Ronald forced his eyes to open and leaned back. He opened his hand and held it up toward Ken, and then closed his grip around a warm cup as it touched his palm. A sip made it real. “You’re a bloody saint,” he told his partner. Silence was the only response at first, and just enough to tell Ronald that the shot in the dark was more than a favour.
“Moving…” He yowled out a yawn, and turned his eyes toward Ken. “Are we?”
There was a nod. “Over to the Steam Plant, assisting ERT. All services.”
Ken nodded again, “And fire.”
Ronald reached for the radio, “Dispatch, Three-David Twenty-Two, responding to reported 926 at 1201 Eastlake. En-route.”
“Copy, David Twenty-Two. Report to 213,” said the synthesized voice of the dispatcher.
They felt the movement as the car drove, but they ignored the journey for the sake of running over background. Neither of them noticed the change in their surroundings until the car windows lightened, revealing their destination. The car came to a stop at the entry to the loading dock, where a cordon separated the premises from the street. Ronald guessed that half of the precinct’s watch had shown up for whatever the emergency was, all reflected off the glass of the long, arch-top windows.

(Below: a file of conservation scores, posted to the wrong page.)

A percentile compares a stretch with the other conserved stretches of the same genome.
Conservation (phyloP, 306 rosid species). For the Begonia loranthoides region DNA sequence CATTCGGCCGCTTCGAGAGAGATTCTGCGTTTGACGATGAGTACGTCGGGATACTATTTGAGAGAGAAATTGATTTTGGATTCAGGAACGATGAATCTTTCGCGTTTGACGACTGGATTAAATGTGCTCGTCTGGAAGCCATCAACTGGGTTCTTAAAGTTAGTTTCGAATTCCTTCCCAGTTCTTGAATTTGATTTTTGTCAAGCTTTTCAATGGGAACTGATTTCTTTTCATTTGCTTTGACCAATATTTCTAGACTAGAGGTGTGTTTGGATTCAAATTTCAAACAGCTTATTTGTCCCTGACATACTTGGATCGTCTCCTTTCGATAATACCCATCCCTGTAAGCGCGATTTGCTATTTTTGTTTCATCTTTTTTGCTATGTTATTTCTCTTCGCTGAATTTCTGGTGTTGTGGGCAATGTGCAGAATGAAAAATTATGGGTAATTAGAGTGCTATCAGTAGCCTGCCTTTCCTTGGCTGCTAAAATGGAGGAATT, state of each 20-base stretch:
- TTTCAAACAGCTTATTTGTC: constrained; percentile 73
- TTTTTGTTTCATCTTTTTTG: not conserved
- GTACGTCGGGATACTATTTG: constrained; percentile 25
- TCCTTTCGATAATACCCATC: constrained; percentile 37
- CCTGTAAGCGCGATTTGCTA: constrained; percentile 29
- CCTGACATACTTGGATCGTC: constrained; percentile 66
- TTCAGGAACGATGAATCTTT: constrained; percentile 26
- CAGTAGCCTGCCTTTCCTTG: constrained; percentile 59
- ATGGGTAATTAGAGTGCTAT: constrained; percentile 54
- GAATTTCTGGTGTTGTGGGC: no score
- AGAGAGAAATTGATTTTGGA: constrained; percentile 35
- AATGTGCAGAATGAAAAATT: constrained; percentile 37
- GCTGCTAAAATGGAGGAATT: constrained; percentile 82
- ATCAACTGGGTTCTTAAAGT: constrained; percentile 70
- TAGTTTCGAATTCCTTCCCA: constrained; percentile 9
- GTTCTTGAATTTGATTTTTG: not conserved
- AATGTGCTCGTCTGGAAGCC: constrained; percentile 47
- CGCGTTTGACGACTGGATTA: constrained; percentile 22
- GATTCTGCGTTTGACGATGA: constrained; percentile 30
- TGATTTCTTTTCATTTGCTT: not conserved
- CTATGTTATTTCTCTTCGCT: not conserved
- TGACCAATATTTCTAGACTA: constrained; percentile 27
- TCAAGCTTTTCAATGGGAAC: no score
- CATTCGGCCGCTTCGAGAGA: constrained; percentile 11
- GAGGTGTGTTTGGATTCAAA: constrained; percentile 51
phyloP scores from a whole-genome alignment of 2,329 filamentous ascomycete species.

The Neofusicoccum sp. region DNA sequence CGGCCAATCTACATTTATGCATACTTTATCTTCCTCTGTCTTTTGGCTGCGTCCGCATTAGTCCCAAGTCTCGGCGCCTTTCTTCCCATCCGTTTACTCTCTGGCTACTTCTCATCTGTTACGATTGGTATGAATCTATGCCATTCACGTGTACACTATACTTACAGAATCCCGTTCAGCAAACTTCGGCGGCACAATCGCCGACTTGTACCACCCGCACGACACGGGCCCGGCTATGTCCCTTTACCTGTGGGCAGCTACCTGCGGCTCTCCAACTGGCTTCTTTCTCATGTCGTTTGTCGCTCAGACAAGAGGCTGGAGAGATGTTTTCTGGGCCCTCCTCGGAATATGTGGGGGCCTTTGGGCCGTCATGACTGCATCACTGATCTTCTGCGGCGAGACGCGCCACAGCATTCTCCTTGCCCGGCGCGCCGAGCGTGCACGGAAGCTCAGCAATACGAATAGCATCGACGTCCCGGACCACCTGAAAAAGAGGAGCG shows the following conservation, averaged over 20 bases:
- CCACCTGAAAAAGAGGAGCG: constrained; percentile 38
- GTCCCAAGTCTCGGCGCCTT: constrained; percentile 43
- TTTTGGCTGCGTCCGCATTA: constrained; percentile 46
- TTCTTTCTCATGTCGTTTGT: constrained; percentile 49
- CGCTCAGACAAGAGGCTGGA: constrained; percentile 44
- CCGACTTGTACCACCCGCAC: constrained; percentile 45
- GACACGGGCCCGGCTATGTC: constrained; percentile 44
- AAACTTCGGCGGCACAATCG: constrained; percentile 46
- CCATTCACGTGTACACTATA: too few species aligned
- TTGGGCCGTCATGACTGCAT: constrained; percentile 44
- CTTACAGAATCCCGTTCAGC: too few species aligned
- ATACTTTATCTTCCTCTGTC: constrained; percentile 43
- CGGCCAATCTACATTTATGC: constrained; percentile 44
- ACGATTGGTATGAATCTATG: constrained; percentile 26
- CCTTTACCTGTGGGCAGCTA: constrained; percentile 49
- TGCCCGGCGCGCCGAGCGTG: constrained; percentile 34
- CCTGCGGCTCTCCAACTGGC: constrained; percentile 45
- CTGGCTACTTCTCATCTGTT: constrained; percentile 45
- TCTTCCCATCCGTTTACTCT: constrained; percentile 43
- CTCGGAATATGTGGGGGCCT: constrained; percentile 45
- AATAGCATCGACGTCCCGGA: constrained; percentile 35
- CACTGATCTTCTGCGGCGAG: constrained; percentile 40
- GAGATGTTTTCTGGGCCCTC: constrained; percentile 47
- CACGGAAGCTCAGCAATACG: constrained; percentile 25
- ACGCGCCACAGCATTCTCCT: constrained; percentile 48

“We better find Gaines,” said Ken.
The roll of Ronald’s eyes was automatic, an involuntary reaction that he wasn’t able to keep in. The tip of Ken’s cheek lifted with a smirk, “You know that’s why he rides of you. All of that.”
They got out of the car, and looked over the scene. The air had that deep chill that came from being close to a body of water, but it was nothing Ronald’s coat couldn’t keep at bay.
“Come on. He doesn’t need an excuse.”
“No, you don’t understand. The man is gone,” Robinson made the motions of a plane taking off with his hands. “So while you stand around asking a whole lot of nothing, the good doctor is fleeing.”